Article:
Deciding whether to engage appellate counsel for an appeal can be a difficult decision, and sometimes the pros and cons are just about equal. A middle ground may edge out both options: co-counsel representation. Consider engaging an appellate specialist as co-counsel. In this scenario, trial counsel can stay involved in the appeal, manage the relationship with the client, and provide valuable insight about the case. Appellate counsel can provide efficiency through her knowledge of appellate procedure, briefing skills, and argument. The appeal can be a team effort, and can create the benefits of a large-firm team in a small-firm world.
There are several ways such an arrangement can be ethically structured. One way to engage appellate counsel is to use them for the analysis stage. Appellate attorneys can be engaged to perform a legal analysis of the potential appeal, providing potential issues, information on the next steps, or even a notice of appeal. They can give an estimate of the chances of prevailing on appeal. Trial counsel can take this information and make an informed decision with their client about whether to pursue the appeal. This analysis can also help determine whether trial counsel can handle the case going forward. This step is important in any appeal, and having a specialist’s eye can add a significant advantage. If the issues are less complex or are quite clear, trial counsel may initiate the case before the appellate court, and engage appellate counsel for assistance with briefing and oral argument. In this scenario, trial counsel files the notice of appeal and designates the record, and appellate counsel might write the opening brief and argue the case before the panel.1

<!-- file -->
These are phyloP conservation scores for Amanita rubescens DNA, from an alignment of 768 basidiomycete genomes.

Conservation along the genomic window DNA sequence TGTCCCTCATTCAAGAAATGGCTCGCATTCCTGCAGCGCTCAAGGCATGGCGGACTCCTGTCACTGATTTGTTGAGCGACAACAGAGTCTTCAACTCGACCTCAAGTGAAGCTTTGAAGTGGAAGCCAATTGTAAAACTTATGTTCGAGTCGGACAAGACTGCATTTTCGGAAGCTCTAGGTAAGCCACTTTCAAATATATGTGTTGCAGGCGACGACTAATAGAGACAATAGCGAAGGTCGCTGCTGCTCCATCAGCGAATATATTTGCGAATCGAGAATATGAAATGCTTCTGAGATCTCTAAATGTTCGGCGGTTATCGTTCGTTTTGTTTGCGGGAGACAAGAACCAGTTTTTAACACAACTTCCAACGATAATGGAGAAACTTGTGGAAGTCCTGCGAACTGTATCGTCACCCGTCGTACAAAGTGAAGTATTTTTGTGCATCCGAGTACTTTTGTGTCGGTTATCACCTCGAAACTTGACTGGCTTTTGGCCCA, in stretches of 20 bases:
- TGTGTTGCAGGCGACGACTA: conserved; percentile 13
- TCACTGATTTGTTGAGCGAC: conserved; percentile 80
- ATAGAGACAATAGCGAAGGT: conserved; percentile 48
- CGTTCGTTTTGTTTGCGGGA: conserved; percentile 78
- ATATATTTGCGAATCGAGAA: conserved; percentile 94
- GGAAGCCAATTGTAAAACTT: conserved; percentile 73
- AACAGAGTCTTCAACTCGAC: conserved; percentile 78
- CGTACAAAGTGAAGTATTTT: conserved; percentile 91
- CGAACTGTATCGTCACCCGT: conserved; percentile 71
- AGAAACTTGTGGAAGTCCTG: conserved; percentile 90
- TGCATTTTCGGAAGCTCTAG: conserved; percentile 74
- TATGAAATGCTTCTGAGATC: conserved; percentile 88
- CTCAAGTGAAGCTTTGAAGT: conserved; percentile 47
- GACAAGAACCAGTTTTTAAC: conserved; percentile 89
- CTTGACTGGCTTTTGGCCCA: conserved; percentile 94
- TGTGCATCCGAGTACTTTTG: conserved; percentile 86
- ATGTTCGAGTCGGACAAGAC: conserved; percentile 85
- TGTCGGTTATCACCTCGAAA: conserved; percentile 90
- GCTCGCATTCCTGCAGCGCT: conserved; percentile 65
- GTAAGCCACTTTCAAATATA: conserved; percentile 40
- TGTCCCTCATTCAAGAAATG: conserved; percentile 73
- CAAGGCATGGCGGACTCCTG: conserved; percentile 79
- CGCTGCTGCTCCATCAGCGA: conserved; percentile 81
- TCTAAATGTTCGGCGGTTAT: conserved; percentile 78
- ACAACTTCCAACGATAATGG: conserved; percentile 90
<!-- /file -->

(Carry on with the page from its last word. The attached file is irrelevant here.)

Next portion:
Finally, attorneys can decide to engage in a true co-counsel relationship. This structure may have the most benefit, because it allows the attorneys to work collaboratively, each bringing their respective “pros” to the table. Trial counsel provides expertise on the facts, points appellate counsel to the pertinent portions of the record, shares research that was previously done, and gives an overview of what happened below. Trial counsel maintains the established relationship with the client. Appellate counsel structures that information into issues on appeal, ensures compliance with the procedural components, does the legal research, and efficiently writes the briefs. Trial counsel and appellate counsel edit the briefs together, bringing their respective insights to the drafts. The relationship can be structured in a way where the attorneys can each provide the legal services they are most competent at providing. Often, this ends up saving the client time and money in the end.
By focusing the representation this way, briefing can be done more efficiently, issues raised effectively, and ultimately, the client’s best interests are served.
In any of these arrangements, there are several ways to structure the engagement and payment. The engagement could be directly with the client, with its own retainer. It should state clearly what services appellate counsel will provide, as opposed to trial counsel. Another alternative, and perhaps more likely, is that appellate counsel would be hired by trial counsel’s firm. That allows appellate counsel to work at trial counsel’s direction. A caution in this arrangement is that then trial counsel becomes financially responsible for appellate counsel’s bills, whether or not trial counsel gets paid. One way to avoid problems is for appellate counsel to request a large retainer and bill very regularly. Another option may be for the engagement to limit trial counsel’s liability to a particular dollar amount, in the case of the client’s failure to pay. A final option is to have the appellate counsel hired by trial counsel, but for the client to take third-party responsibility and have bills submitted directly to the client. Structure the arrangement carefully, because appellate counsel will often not have a direct relationship with the client.
1Note that entering limited appearances in appellate cases is limited by C.A.R. 5.
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